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Thursday, May 28, 2020

This 3D video shows how quickly coronavirus can attack a healthy person’s lungs

The scan shows that the damage isn't localised to a single area and has fanned out to both the lungs, showing how quickly the infection can spread even in younger patients.

By: Express Web Desk | New Delhi | Published: April 1, 2020 1:33:44 pm
Before and after coronavirus infects a patient’s lungs. Areas marked in yellow on the video represent infected and inflamed parts of the lung. (Screengrab)

A 3D medical imaging released by George Washington University Hospital in the US shows how quickly the novel coronavirus can spread through the lungs of a healthy person. The hospital used images from CT scans, usually used for cancer screenings or to plan surgeries, to create a 3D view of the lungs of a coronavirus patient, who had been asymptomatic a few days earlier.

The imagery, which was used for the first time to study the novel coronavirus, shows extensive damage to the lungs. After contracting the infection, rapid damage to the lungs occurred and the Washington patient was put on life support, CNN quoted Dr Keith Mortman, chief of thoracic surgery at George Washington University Hospital, as saying. Follow LIVE Updates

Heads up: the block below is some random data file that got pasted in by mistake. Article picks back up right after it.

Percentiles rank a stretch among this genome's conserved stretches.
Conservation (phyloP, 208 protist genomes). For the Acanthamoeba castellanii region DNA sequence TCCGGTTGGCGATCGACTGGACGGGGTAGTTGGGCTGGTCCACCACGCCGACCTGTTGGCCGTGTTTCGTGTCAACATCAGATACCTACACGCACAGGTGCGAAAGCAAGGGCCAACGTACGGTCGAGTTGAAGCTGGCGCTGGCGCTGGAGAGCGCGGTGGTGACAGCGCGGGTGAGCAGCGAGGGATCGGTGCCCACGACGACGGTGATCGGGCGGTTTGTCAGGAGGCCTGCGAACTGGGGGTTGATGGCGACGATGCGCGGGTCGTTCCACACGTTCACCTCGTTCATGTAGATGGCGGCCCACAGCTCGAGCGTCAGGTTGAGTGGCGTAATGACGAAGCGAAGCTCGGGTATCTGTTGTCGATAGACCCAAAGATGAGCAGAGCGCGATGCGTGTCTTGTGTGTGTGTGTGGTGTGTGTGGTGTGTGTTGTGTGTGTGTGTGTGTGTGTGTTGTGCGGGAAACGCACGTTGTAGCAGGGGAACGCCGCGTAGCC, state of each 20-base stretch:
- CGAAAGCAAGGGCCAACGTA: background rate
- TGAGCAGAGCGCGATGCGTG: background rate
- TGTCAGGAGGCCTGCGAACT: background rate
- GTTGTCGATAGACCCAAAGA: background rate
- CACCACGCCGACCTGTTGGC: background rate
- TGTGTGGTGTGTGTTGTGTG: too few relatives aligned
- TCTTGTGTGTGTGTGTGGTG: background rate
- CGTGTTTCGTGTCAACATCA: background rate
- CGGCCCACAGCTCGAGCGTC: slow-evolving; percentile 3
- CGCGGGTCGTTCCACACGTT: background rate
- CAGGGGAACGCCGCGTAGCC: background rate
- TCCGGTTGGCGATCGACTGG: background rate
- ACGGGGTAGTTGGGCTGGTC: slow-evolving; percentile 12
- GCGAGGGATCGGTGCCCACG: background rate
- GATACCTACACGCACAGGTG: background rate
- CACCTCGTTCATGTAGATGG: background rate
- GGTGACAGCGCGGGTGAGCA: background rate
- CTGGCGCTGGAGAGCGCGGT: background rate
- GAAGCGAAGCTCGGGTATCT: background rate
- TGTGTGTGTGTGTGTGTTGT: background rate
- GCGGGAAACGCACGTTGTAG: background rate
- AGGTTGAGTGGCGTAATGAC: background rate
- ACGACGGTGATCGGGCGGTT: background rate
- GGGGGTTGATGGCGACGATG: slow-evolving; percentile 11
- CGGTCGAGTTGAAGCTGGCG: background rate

“Once damaged to this degree, the lungs can take a long time to heal. For approximately 2-4% (depending on which numbers you believe) of patients with COVID-19, the damage is irreversible and they will succumb to the disease,” CNN quoted Dr Keith Mortman as saying.

The scan shows that the damage isn’t localised to a single area and has fanned out to both the lungs, showing how quickly the infection can spread even in younger patients.

The COVID-19 primarily attacks the respiratory system in human beings and in severe cases leads to symptoms such as difficulty in breathing. However, most cases are mild and cause little more than a cough if it stays in the nose and throat. Danger starts when it reaches the lungs.

When the virus infects deeper tissues, strong inflammation in the lungs takes place, making it difficult to breathe. Inflammation prevents the lungs from being able to oxygenate the blood and to remove carbon dioxide.

In such cases, patients have to be placed in ventilators, which helps a patient breathe when they are unable to do so on their own. One in seven patients develops difficulty breathing and other severe complications, while 6% become critical, the World Health Organisation has said in a report.

Here’s a quick Coronavirus guide from Express Explained to keep you updated: What can cause a COVID-19 patient to relapse after recovery? | COVID-19 lockdown has cleaned up the air, but this may not be good news. Here’s why | Can alternative medicine work against the coronavirus? | A five-minute test for COVID-19 has been readied, India may get it too | How India is building up defence during lockdown | Why only a fraction of those with coronavirus suffer acutely | How do healthcare workers protect themselves from getting infected? | What does it take to set up isolation wards?

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